I'm glad you found meaning through your child. For me, I find my meaning in other ways. Everybody has a different view on how they derive meaning from existence, as it should be.Having kids is the best thing in the entire world I respect everybody’s decision to have a live your life but just saying having children has been the highlight of my entire life and to be a dad gives life purpose and meaning
I dunno dude. Maybe call it quits if you don't start by 42. And your wife would have to be younger than you hopefully. That's basically what I'm doing.If you're a healthy guy, most have the luxury of having kids in late 40s, 50s or even 60s. We have time.
Yeah, the woman would need to be under the age of 38 or so. That's why I date 20-30 somethings. Plus it helps me feel younger to be around their energy. There's logic behind an older guy and younger girl.I dunno dude. Maybe call it quits if you don't start by 42. And your wife would have to be younger than you hopefully. That's basically what I'm doing.
If you are 70 with a 10 year old, that's gonna be weird. But I guess your 18 year old is going to love it when you have dementia so they can stay out late and do whatever they want lol.
I don’t need convincing my self but I am curious, why you would say ‘do not have kids’? Is it vastly more work? Did it change your relationship negatively? Thanks.I had my first and only kid last year. I’m 37.
As father of a beautiful baby girl, and believe me when I say she’s the light of my life, I’m telling you: DO NOT HAVE KIDS.
With that said, that little cupcake of joy has made me a better man, now I’m improving myself everyday to be better for her, a better father, a better all around person, physically and mentally.
Again, hear me out: DO NOT HAVE KIDS.
I know you didn't ask me, but I will answer in my perspective. It didn't change my relationship with my wife negatively. But it indeed is A LOT MORE work and responsability. My life before having a kid, when I look back at it, felt like child's play - nowadays I feel the weight of responsability every single day.I don’t need convincing my self but I am curious, why you would say ‘do not have kids’? Is it vastly more work? Did it change your relationship negatively? Thanks.
People say this but what happens when the kid is now 17 or 18 and leaves the house, state or country? Does your life lose meaning then?Having kids is the best thing in the entire world I respect everybody’s decision to have a live your life but just saying having children has been the highlight of my entire life and to be a dad gives life purpose and meaning
This, kids are a quality change in your life. You are set by the time you are 30 - you really want to live the same thing over and over for the next 50 years?I don't want to tell anyone what to do...
But I hear a lot of "I'm too selfish for kids"
Much like giving a gift or helping others, raising a child feels amazing. Selfishly.
I feel bad for my friends who are married and choosing to not have kids. You're just reliving the same part of your life over and over.
Yes its hard for a few years... but its completely worth it.
Also this - kids teach organisation and also how to filter useless shit in your life. Helped me with my work tremendously since after our first it went like this:Now I know exactly what to do and why. There's simply no time for disphorial shit. So for me it was the right choice.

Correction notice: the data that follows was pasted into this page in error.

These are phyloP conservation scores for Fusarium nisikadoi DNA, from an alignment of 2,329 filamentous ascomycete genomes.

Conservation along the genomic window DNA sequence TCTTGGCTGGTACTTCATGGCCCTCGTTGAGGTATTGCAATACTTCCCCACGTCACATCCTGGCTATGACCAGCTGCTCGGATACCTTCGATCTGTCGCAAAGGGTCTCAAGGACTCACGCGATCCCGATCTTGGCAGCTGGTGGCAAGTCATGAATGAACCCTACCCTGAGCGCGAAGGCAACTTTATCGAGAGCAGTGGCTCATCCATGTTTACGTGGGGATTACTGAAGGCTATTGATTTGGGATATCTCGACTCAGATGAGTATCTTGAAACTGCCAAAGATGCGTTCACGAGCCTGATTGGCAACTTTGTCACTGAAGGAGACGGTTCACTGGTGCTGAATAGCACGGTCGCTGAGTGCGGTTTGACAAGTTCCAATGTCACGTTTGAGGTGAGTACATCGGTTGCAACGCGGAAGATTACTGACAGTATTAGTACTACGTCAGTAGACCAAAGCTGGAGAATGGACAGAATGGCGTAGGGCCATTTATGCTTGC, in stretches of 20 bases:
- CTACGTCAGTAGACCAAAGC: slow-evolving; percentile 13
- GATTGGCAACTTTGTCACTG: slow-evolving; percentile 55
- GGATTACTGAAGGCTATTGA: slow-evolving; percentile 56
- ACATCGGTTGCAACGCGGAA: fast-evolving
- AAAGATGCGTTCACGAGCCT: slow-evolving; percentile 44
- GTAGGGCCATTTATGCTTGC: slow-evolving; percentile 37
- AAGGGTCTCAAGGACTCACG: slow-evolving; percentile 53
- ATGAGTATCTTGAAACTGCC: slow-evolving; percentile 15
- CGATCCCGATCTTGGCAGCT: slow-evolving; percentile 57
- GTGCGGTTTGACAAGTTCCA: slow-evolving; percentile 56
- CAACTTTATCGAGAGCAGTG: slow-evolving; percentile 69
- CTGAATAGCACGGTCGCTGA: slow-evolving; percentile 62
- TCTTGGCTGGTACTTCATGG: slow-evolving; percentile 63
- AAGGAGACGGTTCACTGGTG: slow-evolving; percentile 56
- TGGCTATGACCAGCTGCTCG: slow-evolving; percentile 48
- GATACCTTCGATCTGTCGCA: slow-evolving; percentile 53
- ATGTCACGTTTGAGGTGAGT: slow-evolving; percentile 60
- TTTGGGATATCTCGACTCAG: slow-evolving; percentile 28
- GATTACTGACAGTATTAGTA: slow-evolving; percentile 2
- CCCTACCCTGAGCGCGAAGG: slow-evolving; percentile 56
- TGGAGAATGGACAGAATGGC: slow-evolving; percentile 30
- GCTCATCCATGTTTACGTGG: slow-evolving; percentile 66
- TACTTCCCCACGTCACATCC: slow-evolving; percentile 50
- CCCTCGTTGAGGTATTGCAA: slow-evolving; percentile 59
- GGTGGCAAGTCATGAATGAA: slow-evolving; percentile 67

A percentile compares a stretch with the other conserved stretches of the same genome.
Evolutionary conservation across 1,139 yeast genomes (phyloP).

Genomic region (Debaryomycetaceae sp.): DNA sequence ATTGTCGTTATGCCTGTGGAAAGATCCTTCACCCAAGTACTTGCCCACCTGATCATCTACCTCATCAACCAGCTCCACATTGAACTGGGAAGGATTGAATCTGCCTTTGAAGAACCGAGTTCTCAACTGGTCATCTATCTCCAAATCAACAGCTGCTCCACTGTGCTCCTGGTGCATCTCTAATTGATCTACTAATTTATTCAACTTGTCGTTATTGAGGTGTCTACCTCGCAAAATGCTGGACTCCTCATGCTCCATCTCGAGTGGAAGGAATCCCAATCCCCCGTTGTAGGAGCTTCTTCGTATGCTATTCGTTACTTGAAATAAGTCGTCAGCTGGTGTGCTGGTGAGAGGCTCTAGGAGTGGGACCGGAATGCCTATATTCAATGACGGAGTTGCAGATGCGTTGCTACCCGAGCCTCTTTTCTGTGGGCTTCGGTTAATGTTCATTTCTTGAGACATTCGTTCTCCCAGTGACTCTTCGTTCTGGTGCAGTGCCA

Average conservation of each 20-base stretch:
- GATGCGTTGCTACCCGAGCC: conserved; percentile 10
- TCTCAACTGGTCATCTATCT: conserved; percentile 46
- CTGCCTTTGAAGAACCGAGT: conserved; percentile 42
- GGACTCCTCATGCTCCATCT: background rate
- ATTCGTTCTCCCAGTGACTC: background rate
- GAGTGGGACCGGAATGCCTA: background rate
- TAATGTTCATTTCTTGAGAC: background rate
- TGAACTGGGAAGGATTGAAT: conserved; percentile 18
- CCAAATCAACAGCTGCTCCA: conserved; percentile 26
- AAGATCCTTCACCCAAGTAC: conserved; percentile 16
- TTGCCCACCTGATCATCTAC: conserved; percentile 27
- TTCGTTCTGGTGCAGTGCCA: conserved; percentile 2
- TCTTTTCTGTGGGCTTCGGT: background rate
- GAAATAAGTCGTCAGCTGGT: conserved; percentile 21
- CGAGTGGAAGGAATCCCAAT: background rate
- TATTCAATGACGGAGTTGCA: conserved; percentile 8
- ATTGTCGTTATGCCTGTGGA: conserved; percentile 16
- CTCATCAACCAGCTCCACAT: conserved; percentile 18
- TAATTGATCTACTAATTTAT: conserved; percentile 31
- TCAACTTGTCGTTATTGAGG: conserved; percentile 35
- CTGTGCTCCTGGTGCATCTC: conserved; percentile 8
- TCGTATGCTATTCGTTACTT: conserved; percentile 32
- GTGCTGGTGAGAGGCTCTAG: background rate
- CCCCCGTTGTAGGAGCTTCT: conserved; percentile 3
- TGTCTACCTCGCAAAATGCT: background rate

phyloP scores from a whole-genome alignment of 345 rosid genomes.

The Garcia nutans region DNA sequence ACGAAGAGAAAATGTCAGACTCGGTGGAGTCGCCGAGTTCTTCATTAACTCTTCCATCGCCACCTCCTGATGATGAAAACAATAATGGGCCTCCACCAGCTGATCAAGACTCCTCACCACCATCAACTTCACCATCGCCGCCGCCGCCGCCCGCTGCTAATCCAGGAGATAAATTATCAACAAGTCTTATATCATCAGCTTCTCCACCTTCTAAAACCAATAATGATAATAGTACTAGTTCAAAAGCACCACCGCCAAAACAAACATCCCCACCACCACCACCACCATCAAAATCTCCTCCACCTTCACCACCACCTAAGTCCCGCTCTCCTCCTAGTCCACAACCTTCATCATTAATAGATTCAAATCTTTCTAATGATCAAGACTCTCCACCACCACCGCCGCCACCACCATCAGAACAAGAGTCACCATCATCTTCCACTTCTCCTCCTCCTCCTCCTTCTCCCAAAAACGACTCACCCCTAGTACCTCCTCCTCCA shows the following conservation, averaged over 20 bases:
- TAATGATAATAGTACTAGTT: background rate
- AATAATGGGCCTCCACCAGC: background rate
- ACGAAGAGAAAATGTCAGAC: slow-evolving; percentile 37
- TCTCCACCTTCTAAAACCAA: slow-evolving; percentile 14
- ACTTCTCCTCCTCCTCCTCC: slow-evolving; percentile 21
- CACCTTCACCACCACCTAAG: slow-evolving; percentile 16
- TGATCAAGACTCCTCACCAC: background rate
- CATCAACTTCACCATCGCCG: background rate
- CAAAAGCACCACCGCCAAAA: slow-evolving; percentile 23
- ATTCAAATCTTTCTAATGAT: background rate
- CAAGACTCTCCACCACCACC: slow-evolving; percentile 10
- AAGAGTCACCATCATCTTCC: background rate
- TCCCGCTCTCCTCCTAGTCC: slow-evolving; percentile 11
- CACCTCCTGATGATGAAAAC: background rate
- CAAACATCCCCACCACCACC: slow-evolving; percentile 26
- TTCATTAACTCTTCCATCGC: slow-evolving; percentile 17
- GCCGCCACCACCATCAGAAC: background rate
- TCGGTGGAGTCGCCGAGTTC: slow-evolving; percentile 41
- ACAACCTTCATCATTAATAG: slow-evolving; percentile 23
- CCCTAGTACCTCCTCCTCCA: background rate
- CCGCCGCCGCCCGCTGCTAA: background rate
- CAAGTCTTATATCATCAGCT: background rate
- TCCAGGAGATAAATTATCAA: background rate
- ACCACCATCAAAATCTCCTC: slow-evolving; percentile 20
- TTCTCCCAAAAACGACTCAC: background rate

Of course Parents have an in-group bias where they prefer other Parents to Childfree Adults. Anybody who's ever been a Childfree Adult could've told you that.
Interpersonal warmth judgementsTo examine within- and between-group judgements of interpersonal warmth among parents and childfree adults, we asked both parent and childfree respondents how warmly they felt toward each other. Figure 3 summarizes the mean interpersonal warmth judgements of parents (dashed red line) and childfree adults (solid blue line), with the associated 95% confidence intervals. Supplementary Information S3 reports interpersonal warmth judgements by gender subgroups, which revealed few differences.
First, we find that parents feel significantly warmer toward parents (M=82.09M=82.09, SE=0.81SE=0.81) than toward childfree adults (M=68.17M=68.17, SE=1.07SE=1.07; t(896)=−12.63t(896)=−12.63, p<0.001p<0.001) In contrast, childfree adults exhibit no significant difference in warmth felt toward parents (M=66.85M=66.85, SE=2.44SE=2.44) and childfree adults (M=71.58M=71.58, SE=1.98SE=1.98; t(231)=1.9t(231)=1.9, p=0.058p=0.058). That is, we observe ingroup favoritism among parents, but not among childfree adults.
Second, we find that parents feel significantly warmer toward parents than do childfree adults (t(1129)=−5.94t(1129)=−5.94, p<0.001p<0.001). However, parents and childfree adults feel similar levels of warmth toward childfree adults (t(1129)=1.52t(1129)=1.52, p=0.13p=0.13). That is, we observe that people are polarized in their feelings toward parents, but not in their feelings toward childfree adults.
Finally, we find that parents feel more ingroup warmth than childfree adults (t(1129)=−4.91t(1129)=−4.91, p<0.001p<0.001). In contrast, parents and childfree adults feel similar levels of outgroup warmth (t(1129)=−0.49t(1129)=−0.49, p=0.621p=0.621). That is, we observe that group differences in interpersonal warmth are driven by parents’ ingroup favoritism.
Interpersonal warmth felt by childfree adults and parents toward each other.
Given the chance to go back in time. I don't know that I'd have children that is not to say I don'tove them, of course I do. People say "Wouldn't you miss your children?" Well, no because I would have never had them I wouldn't know what it's like.I really wonder what % of parents this is, but no way you'd ever get an accurate count. Too easy to lie and say you don't regret it, and the pressure is there to do so.